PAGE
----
No matter how often she told the press that women belonged in the home, Mina was too practical to place service to a cultural ideal over the demands of day-to-day reality. Indeed, buried within Mina’s more conservative statements were two practical—but radical—suggestions. First, Mina argued that if a family only had enough money to send one child to college, it should be the daughter (the future home executive) and not the son. Second, she acknowledged women’s “desire for financial independence” and believed the husband and wife should split the family income 50-50. Domestic work should be compensated, with the home executive formally recognized as her husband’s “partner and companion.”
“Partner and companion” was exactly what Mina was to Thomas. Glenmont and the laboratory, less than a mile apart, were never separate spheres. Before they had been married a month, Thomas had Mina taking lab notes. During World War I, the Navy worried Thomas wouldn’t join its Consulting Board because Mina thought it was a bad idea. Mina kept tabs on Thomas’ endeavors, from ore milling to phonographs, and helped her sons navigate the family business.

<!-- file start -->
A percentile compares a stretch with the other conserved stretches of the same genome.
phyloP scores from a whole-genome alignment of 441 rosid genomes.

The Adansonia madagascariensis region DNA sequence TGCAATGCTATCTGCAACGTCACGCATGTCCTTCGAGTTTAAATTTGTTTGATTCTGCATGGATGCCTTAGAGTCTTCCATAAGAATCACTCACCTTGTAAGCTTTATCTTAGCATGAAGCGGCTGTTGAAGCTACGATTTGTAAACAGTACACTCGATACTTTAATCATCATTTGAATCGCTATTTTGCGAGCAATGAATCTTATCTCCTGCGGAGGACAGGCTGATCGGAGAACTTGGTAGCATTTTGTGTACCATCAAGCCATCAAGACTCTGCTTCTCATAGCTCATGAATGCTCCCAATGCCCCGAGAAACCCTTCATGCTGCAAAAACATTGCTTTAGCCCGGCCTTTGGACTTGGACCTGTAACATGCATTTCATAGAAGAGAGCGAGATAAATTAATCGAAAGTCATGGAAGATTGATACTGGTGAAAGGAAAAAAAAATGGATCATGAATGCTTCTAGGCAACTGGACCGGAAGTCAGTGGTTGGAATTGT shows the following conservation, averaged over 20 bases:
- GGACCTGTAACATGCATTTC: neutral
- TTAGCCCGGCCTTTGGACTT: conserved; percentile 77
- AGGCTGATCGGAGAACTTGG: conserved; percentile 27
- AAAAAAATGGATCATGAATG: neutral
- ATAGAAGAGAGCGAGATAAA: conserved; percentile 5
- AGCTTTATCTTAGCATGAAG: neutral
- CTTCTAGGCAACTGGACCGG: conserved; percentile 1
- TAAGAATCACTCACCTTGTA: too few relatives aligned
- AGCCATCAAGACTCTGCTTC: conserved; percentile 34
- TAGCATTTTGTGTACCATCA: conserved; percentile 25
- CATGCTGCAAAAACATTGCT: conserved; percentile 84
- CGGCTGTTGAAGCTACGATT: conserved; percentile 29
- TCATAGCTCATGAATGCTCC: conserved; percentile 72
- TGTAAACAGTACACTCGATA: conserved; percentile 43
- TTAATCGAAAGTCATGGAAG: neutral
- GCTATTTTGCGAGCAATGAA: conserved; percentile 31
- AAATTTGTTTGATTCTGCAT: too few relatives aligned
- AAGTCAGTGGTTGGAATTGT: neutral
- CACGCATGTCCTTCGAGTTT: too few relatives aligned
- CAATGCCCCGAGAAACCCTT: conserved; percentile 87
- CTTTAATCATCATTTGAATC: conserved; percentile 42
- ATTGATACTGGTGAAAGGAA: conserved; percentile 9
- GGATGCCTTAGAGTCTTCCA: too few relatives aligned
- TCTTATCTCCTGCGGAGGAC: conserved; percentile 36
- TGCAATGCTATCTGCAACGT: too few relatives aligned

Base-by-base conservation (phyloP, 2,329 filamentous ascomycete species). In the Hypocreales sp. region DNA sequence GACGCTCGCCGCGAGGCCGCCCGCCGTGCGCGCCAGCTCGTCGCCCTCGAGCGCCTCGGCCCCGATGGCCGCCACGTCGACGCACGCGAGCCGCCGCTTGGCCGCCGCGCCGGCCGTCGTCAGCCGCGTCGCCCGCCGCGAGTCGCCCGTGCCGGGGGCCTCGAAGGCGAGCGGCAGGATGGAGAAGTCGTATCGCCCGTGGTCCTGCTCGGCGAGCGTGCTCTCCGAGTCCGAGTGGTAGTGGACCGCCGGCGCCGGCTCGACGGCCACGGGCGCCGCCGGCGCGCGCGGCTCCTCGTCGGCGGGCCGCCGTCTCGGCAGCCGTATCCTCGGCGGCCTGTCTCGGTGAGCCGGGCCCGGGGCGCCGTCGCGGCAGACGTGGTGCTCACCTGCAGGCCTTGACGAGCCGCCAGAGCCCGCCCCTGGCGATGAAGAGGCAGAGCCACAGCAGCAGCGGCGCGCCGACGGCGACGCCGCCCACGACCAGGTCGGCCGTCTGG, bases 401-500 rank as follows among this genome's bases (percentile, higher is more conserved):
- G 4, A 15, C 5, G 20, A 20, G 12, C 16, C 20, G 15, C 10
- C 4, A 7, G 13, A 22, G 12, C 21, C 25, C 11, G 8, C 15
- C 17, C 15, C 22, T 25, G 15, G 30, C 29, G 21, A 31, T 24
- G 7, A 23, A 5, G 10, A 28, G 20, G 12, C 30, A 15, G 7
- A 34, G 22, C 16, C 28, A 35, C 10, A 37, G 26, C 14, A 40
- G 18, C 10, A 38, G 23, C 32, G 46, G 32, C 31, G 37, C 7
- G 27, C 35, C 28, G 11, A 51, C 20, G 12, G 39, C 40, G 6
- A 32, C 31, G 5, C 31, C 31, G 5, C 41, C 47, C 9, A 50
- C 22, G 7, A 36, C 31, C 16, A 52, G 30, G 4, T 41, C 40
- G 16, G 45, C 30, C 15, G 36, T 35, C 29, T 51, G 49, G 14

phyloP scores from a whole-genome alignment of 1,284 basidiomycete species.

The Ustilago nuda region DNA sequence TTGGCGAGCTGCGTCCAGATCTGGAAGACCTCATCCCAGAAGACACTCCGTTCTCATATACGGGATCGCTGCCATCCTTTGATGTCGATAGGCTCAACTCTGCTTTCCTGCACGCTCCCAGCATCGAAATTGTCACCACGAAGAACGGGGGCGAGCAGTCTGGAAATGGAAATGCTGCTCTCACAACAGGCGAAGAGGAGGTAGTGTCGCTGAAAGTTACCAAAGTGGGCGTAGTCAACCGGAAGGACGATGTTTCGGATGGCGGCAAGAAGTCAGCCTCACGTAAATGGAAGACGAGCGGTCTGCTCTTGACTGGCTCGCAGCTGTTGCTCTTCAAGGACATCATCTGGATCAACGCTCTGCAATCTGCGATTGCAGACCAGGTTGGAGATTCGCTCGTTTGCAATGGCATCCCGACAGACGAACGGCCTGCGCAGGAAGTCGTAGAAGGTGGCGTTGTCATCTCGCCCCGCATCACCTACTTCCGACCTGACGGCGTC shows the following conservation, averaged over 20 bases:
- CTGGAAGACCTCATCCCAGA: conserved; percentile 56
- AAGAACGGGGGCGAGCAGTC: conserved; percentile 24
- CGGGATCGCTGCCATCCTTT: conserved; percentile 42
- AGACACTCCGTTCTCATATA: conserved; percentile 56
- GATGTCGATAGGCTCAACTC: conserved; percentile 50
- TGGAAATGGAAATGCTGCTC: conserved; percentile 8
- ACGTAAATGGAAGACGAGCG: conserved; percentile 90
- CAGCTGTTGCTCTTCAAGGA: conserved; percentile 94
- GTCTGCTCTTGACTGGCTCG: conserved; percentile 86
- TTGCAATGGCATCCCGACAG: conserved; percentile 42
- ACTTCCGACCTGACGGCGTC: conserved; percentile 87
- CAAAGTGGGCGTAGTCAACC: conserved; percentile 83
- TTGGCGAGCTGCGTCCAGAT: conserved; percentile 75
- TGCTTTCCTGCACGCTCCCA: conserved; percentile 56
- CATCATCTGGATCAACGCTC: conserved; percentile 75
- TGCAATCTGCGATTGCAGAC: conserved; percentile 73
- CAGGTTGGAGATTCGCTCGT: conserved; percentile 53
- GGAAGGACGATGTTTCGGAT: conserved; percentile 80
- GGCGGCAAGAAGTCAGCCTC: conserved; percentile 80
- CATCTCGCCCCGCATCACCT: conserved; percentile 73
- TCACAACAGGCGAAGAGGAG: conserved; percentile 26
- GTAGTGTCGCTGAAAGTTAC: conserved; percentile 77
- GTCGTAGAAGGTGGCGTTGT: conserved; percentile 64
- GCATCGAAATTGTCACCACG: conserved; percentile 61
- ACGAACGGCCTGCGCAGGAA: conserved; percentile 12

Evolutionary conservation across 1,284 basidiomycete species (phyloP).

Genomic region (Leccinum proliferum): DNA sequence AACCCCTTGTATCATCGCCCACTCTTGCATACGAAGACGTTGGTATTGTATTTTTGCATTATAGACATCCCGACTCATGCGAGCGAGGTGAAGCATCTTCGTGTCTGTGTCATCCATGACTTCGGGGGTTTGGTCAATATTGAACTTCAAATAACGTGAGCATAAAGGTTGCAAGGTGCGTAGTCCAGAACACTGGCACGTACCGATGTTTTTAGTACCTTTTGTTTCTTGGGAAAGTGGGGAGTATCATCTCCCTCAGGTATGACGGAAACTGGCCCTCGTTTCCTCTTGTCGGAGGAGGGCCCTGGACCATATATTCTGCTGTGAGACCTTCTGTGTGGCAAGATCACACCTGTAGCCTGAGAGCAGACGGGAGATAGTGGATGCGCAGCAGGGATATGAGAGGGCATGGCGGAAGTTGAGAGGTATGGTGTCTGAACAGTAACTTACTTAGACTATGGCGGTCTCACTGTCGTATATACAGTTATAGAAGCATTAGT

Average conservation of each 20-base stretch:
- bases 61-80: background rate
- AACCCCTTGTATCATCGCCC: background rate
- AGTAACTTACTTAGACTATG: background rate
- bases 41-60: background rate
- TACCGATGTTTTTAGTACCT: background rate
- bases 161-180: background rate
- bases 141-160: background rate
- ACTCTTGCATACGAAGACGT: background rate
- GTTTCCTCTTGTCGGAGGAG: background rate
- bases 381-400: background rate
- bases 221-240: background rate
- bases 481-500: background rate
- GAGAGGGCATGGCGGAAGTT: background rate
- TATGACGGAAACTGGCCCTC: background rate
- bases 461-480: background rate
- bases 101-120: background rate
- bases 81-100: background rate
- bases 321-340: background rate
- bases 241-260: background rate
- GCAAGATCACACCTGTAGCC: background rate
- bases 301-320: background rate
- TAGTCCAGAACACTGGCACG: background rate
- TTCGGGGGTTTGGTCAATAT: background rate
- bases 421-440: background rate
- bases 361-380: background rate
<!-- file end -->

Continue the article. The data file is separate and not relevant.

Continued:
Thomas wasn’t against getting involved in domestic matters, either. In 1903, when Mina threw a Halloween party to benefit her church, guests were greeted by festive elements that bore her husband’s signature: glittering incandescent lights, illuminated placards and a “ghost chamber” equipped with an electrified handrail that shocked unsuspecting visitors. The Edisons, in youngest son Theodore’s words, were a family of “inveterate practical jokers.” These jokers were also thinkers, and they would spend evenings together in the Glenmont living room, looking up references for Thomas’ scientific research.